Transdisciplinary Diagnostic Investigation of Freshwater Mussel Mortality in the Clinch River

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Freshwater mussels are keystone species for river basin ecosystem health. As powerful filter feeders, they provide crucial ecosystem services including biofiltration and nutrient cycling/deposition. However, populations have dramatically declined in North America, and mortality outbreaks of unknown cause have been increasingly problematic in recent decades. In 2016, biologists started to observe seasonal mass mortality events in the Clinch River. This local river is a freshwater biodiversity hotspot and home to one of the most abundant, unique, and imperiled mussel assemblages in the world. We are taking a transdisciplinary, One Health approach to determine most likely causes and drivers of mortality events. This project will longitudinally assess changes in hemolymph health indices, pathology, and microbiomes in mussels maintained in silos at impacted sites. It will monitor the growth and survivorship of these mussels for comparison with specimens from past die-off events archived in the malacology collection at the McClung Museum. Furthermore this study will incorporate modelling of spatiotemporal patterns in die-offs fitting hypotheses of direct environmental contamination versus host-driven transmission by proximate contact.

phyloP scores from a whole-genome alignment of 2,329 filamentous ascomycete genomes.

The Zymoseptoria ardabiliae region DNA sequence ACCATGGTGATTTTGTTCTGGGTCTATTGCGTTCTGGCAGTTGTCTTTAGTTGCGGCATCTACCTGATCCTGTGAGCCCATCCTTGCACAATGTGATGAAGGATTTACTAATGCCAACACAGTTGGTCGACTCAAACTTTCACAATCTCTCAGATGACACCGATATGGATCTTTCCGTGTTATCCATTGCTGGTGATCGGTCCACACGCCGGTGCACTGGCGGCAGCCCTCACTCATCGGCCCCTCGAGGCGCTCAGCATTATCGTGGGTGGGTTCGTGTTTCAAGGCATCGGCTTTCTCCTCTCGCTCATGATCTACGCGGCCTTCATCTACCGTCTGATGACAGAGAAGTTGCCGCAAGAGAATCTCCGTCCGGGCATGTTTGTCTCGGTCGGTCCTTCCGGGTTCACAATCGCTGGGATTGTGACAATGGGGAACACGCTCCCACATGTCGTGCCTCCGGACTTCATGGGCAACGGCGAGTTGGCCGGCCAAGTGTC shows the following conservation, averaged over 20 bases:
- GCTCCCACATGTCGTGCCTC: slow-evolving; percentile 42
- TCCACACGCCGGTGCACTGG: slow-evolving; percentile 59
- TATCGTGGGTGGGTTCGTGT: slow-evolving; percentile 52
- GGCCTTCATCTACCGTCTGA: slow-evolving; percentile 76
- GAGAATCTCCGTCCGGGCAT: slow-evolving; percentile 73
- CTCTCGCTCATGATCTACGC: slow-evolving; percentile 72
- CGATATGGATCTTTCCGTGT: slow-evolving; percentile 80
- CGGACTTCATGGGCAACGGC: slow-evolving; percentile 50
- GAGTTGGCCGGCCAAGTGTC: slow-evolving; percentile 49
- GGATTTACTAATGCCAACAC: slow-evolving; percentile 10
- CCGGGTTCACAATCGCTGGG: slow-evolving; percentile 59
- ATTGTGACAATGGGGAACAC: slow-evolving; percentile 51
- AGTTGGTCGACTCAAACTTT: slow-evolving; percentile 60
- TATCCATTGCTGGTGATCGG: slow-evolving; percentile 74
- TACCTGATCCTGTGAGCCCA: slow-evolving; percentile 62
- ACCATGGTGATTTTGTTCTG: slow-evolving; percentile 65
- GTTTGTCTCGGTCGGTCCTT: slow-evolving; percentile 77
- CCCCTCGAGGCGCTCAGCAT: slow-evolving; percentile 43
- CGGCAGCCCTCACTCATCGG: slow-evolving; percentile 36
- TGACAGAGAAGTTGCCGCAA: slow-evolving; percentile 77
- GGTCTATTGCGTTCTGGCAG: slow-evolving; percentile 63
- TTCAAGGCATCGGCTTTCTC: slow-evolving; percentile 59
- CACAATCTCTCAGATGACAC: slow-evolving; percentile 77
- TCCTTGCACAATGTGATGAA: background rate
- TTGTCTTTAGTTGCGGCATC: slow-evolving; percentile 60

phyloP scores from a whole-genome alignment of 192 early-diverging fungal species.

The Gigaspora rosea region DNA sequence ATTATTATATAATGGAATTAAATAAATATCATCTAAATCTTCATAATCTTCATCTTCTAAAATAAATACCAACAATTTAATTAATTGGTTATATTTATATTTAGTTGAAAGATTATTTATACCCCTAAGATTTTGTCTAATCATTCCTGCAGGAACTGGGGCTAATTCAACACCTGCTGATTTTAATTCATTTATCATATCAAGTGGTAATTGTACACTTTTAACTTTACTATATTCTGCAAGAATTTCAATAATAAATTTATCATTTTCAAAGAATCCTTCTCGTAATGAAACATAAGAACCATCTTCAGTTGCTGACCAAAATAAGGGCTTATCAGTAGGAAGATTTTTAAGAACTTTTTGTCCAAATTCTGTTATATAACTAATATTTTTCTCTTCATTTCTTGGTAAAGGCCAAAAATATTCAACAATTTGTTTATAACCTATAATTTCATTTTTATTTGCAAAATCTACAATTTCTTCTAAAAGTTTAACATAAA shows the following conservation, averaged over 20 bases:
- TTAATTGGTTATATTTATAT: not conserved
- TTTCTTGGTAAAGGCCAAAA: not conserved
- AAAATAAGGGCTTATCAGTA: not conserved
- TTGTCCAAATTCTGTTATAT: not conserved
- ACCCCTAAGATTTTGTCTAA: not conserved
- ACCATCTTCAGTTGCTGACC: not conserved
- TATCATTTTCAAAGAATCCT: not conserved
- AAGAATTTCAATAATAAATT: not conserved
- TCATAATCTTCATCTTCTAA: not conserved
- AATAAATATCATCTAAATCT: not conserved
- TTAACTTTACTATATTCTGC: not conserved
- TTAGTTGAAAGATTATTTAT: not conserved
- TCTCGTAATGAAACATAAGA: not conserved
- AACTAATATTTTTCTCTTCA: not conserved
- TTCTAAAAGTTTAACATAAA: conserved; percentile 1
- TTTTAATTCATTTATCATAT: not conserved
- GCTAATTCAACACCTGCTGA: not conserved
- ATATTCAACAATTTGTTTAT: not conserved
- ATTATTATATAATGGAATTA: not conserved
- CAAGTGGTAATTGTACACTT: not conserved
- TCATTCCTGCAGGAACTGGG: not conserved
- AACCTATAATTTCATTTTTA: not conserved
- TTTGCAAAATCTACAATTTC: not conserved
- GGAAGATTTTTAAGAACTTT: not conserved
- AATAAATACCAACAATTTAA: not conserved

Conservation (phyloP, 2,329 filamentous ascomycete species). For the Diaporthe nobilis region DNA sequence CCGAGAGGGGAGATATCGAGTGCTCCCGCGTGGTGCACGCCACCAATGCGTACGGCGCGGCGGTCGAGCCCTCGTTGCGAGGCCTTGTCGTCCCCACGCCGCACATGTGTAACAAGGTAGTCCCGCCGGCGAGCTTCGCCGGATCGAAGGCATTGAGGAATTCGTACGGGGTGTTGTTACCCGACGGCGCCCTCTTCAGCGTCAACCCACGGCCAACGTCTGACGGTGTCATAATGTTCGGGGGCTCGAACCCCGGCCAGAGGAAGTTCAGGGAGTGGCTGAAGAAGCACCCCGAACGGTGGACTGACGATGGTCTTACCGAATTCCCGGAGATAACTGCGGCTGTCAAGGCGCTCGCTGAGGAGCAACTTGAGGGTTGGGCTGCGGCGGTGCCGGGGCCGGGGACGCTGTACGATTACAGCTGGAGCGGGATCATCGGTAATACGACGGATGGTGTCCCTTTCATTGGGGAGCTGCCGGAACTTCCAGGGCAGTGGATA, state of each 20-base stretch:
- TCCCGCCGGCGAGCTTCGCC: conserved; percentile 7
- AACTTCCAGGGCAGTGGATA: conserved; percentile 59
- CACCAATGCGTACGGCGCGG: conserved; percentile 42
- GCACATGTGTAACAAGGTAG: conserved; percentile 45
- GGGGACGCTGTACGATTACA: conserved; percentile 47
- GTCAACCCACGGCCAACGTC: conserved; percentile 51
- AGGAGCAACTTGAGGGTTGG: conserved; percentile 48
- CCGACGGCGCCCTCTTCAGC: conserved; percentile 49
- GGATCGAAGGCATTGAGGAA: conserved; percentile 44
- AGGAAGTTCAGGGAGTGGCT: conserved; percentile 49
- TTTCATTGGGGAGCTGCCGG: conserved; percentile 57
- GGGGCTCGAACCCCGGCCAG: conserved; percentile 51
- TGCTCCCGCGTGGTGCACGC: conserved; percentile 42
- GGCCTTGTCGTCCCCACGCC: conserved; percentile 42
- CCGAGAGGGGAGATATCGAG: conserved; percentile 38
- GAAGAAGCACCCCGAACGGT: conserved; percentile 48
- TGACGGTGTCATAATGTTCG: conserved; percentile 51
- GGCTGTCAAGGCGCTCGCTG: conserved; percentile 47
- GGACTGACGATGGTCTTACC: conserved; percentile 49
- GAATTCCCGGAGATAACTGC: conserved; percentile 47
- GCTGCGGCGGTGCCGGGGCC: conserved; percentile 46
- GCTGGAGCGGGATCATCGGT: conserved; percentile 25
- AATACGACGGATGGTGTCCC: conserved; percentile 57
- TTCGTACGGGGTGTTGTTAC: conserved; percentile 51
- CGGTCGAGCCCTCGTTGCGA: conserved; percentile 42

Improve the understanding of factors contributing to mussel declines in our region..


The purpose of this study is to determine likely causes for seasonal mortality events in the Clinch River.

Project Activities

Mussels are maintained in silos at two study sites in the Clinch River and are periodically assessed. During routine health checks, we measure their growth and survivorship and examine them for clinical signs of disease. We assess seasonal changes in health using hemolymph indices, histopathology, and high-throughput sequencing of host-associated bacterial assemblages. We will also be building mathematical models of population viability to evaluate predicted scenarios of contact-based infection versus river-flow-based contamination.